Last week, many in the animal welfare world celebrated when Animal Services Director, Matthew Pepper, resigned from his position. Pepper resigned amongst a ton of criticism from activists and the public alike over the failure of the shelter. Pepper cited "uncertainty that engulfs my current position as well as the organization in general" as part of the reason for his resignation.
Let's make no mistake, Pepper has earned the criticism.
And while I won't pretend to have the full breadth of knowledge of the Memphis shelter situation, it certainly appears as if the problem runs deeper than Matthew Pepper.
Pepper took over a shelter that just months before he started, was raided by the Shelby County Sheriff's office, and the then-shelter director, Ernest Alexander (who was appointed to the position by then-mayor Willie Herenton), was arrested for animal cruelty. Pepper inherited that situation, along with a shelter that was killing 81% of the animals it impounded. And reportedly, Pepper has complained on several occassions about an inability to discipline employees (which isn't terribly uncommon in areas with union staffs).
Under Pepper's reign, there was little improvement. YesBiscuit! has pulled the numbers and it appears as if MAS adopted out only 11% of the animals in its care through the first 1/2 of 2011 - and 71% were killed.
In spite of this obvious failure, Mayor AC Wharton did not call for improvements at the shelter -- but instead blamed the irresponsible public, boutique shelters and even people from Arkansas and Mississippi (who were clearly not to blame), for the high kill rates. The same city allowed for the Memphis Advisory Board to meet behind closed doors (a violation of the state's public meetings laws), and is seeking to prosecute a former employee (and ex felon)who falsified city records and was responsible for the death of a dog that died in her truck as she hid from officials. Another dog that she confiscated from a home is still unaccounted for. This is the same city that in spite of all its problems, and animal control officers who are awaiting trial, agreed to not install webcams in their next shelter...because the poor animal control officers should not have to be subjected to such scrutiny.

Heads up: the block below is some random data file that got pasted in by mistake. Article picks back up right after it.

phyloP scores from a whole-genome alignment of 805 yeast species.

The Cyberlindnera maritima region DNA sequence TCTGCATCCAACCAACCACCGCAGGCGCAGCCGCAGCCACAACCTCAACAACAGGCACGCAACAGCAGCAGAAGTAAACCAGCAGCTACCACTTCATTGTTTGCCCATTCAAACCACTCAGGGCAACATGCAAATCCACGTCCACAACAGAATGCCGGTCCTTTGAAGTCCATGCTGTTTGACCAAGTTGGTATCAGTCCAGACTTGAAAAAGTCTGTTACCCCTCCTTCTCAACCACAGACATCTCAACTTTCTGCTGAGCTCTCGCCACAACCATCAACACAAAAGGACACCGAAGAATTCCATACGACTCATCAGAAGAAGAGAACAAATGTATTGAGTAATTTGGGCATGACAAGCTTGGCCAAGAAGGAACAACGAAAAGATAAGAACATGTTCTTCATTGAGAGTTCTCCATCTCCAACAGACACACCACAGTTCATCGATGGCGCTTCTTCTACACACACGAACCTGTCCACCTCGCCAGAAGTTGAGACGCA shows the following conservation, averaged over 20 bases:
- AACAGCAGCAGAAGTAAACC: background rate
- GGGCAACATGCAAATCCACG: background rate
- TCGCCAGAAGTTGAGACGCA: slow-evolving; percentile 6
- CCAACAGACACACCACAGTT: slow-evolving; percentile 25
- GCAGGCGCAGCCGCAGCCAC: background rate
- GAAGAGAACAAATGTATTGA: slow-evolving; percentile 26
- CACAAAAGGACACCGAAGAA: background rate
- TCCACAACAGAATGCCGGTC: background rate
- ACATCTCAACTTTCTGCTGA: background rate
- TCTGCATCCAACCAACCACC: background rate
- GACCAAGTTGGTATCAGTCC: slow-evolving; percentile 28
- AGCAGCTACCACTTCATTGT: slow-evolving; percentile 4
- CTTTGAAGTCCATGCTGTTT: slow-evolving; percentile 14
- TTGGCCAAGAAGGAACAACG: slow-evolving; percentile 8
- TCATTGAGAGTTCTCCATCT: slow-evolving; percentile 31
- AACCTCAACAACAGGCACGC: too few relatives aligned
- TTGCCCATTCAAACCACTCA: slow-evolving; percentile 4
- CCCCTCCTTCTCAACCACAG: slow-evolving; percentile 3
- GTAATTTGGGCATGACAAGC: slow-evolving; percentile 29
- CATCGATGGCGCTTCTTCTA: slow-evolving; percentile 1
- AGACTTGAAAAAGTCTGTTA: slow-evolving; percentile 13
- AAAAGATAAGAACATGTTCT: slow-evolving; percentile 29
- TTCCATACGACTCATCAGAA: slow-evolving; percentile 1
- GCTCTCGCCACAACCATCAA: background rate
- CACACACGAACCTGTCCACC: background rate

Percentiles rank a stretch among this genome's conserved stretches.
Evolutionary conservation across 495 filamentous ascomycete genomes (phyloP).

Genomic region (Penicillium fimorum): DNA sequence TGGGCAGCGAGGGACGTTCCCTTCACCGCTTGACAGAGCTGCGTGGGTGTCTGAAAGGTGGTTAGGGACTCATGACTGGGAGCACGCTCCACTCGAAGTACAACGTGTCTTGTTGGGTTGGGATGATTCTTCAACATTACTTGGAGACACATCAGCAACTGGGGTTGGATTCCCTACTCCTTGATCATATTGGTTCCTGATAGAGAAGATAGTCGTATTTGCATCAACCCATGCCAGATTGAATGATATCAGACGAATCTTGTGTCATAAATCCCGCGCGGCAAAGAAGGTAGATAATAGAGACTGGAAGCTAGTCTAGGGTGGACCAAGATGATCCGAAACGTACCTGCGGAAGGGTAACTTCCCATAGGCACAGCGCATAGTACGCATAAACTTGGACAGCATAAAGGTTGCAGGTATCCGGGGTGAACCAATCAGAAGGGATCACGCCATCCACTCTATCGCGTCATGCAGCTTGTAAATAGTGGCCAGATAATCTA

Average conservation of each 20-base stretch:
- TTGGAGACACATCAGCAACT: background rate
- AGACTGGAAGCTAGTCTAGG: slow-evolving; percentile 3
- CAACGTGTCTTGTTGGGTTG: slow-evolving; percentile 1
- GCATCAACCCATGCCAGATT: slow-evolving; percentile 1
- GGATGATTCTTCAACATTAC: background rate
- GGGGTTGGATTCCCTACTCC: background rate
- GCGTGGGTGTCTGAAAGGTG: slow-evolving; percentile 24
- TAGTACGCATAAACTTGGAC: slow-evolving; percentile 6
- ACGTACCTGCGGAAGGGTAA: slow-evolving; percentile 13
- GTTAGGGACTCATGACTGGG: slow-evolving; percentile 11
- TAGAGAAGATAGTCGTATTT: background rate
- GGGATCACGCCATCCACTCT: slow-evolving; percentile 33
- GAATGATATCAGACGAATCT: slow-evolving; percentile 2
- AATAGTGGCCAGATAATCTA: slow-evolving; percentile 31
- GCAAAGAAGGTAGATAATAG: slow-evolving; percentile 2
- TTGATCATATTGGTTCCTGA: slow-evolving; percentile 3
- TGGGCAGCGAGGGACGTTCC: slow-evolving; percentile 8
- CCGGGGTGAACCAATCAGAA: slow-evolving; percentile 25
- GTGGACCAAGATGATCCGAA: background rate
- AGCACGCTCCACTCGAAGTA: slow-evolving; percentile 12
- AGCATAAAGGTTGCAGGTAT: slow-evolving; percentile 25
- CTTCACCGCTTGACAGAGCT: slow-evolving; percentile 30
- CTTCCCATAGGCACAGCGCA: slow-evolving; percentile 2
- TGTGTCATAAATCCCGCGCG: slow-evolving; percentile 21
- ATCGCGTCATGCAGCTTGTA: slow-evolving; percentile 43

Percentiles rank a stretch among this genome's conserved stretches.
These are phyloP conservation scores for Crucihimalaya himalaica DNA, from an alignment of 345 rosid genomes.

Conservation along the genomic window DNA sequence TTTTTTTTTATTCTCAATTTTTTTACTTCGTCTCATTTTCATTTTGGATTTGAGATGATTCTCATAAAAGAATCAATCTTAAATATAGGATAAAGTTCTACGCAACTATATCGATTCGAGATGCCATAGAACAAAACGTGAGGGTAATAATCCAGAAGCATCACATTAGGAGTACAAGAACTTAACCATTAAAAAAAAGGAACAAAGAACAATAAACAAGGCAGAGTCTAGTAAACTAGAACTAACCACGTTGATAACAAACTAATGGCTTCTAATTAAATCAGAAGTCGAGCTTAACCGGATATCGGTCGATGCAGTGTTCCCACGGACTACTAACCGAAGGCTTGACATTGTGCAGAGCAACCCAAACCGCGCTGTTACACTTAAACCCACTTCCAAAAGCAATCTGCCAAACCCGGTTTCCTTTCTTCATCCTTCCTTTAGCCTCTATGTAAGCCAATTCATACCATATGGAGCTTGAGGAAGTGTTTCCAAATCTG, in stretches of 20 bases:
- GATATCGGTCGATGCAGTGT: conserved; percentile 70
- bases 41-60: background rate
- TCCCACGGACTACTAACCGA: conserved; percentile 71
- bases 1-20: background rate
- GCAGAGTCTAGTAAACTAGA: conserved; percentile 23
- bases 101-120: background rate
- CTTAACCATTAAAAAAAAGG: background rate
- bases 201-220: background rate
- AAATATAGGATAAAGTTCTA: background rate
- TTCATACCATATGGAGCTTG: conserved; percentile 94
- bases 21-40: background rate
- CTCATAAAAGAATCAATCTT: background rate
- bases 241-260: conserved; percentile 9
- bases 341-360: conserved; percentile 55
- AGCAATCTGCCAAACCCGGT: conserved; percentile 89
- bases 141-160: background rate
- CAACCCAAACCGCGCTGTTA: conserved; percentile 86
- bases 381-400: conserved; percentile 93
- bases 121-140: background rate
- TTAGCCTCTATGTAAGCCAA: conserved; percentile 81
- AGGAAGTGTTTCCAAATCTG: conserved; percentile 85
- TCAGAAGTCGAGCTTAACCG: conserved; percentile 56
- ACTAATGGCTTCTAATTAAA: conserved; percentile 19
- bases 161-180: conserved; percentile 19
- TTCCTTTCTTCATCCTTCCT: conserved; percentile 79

The reality is, that for Memphis to make a real change, they're going to need civic support for making the change. They're going to need leaders who will demand better from their new shelter director instead of blaming the citizens and people in different states. They're going to have to allow for the firing and disciplinary actions against employees who are failing.
Without a change in attitude, real, positive change will be nearly impossible to achieve. And an attitude adjustment is just what is needed. Because it hasn't been "the public" that has been failing the Memphis Shelter, it's been the leadership. And that goes up even higher than Matthew Pepper.
In an Open Letter ot the People of Memphis, YesBiscuit! writes:
"What are your expectations Memphis? Do not be contrained by the learned helplessness that comes from years of being told "it can't be done here." Do not accept the low bar set by the city politicians who proudly send to the media a video of inept MAS workers mishandling dogs and beating them with steal poles on their way to the kill room saying. "Hey look, they we're involved in organized dogfighting -- huzzah! Yay us!"
Yogi Berra once said, "When you get to a fork in the road, take it."
The ironic and funny statement I think is very insightful. Because sometimes when there is a clear fork in the road, it is up to you to take it. It is up to you to determine the direction to go, or pave your own direction, because the path isn't chosen for you. And this is Memphis' fork in the road.
There is ever opportunity for them to change shelter management and keep their same attitude and continue down the same failing path. Or, they can choose a new attitude, a new direction, and fix the problem. But this is the time for the the residents of Memphis to make their voices heard, and let the leaders in the community know that this is important. And it's too important to not make the changes needed for success. This doesn't mean just changing shelter directors -- it means changing what is expected.
Memphis -- here's your fork in the road. Your chance to change your direction, your future. Take it.
Related: Got a Prayer in Memphis? - Ryan Clinton